A flight notification system outage at the Federal Aviation Administration grounded all planes nationwide for several hours Wednesday morning, just weeks after a major winter storm caused massive disruptions to air travel and airline business.
- An FAA system glitch grounded planes nationwide for several hours on Wednesday morning.
- Flights began to resume around 9 a.m.
- The issue comes three weeks after a winter storm caused carriers to cancel thousands of flights.
- Southwest Airlines, which also experienced issues with its scheduling system during the storm, said late-December cancellations and related costs could total up to $825 million.
Almost 7,000 flights were delayed and about 1,000 canceled, according to flight tracking service FlightAware. The White House said the problems probably weren't due to a cyberattack. The glitch affected planes nationwide and multiple carriers, before flights began to resume around 9 a.m. Eastern.
It was the second time in the past month that the U.S. air travel system has been thrown into chaos, with carriers still reeling from recent weather-related issues. Three weeks ago, airline companies canceled thousands of flights due to a winter storm covering wide swaths of the country.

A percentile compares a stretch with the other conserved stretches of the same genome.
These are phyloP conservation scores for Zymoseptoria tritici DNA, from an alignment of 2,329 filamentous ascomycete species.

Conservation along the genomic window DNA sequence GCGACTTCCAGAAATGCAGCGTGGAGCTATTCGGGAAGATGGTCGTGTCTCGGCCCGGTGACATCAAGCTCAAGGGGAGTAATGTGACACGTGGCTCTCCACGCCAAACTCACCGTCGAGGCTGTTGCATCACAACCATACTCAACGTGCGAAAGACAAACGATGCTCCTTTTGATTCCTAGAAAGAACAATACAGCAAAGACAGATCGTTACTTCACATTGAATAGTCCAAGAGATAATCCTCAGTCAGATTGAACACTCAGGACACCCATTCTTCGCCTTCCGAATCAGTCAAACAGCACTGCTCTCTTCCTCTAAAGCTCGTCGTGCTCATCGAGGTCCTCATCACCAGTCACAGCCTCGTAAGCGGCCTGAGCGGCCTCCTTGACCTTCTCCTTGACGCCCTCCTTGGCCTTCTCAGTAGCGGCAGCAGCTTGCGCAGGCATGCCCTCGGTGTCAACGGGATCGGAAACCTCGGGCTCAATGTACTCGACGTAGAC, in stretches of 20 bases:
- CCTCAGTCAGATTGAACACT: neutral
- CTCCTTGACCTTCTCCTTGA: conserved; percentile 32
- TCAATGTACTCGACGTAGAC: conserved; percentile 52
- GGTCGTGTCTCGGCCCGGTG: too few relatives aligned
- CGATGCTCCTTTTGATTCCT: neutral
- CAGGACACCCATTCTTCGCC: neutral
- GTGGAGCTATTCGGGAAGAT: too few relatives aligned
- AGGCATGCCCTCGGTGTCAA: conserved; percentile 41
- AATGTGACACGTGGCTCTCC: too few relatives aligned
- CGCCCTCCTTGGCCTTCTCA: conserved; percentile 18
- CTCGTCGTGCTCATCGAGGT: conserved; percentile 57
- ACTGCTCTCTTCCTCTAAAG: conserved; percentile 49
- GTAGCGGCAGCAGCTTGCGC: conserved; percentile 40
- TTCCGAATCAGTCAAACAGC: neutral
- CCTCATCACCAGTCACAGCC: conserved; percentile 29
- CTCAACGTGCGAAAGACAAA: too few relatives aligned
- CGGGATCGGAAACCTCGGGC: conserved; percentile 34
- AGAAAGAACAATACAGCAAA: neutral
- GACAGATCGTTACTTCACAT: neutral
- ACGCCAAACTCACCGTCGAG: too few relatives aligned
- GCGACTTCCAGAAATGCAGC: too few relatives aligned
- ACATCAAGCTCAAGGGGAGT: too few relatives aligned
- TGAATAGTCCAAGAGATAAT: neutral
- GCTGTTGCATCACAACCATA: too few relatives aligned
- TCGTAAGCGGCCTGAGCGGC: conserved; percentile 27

Though late-December flight issues occurred across many carriers, investors have focused on Southwest Airlines Co. (LUV) over its nearly 17,000 cancellations in the last 10 days of the year. Besides the storm, the company also experienced a meltdown of its scheduling system. Together, these issues could cost Southwest up to $825 million and plunge it into a net loss for the fourth quarter. The carrier also is facing a lawsuit alleging that it failed to provide refunds to stranded passengers.
Southwest shares plunged about 13% from Dec. 21 through Jan. 3 but have since largely recovered. The stock was down about 2% in early morning trading Wednesday. Rivals Delta Air Lines Inc. (DAL) and American Airlines Inc. (AAL) each fell in early hours but were up under 1% as of 11:07 a.m. New York time.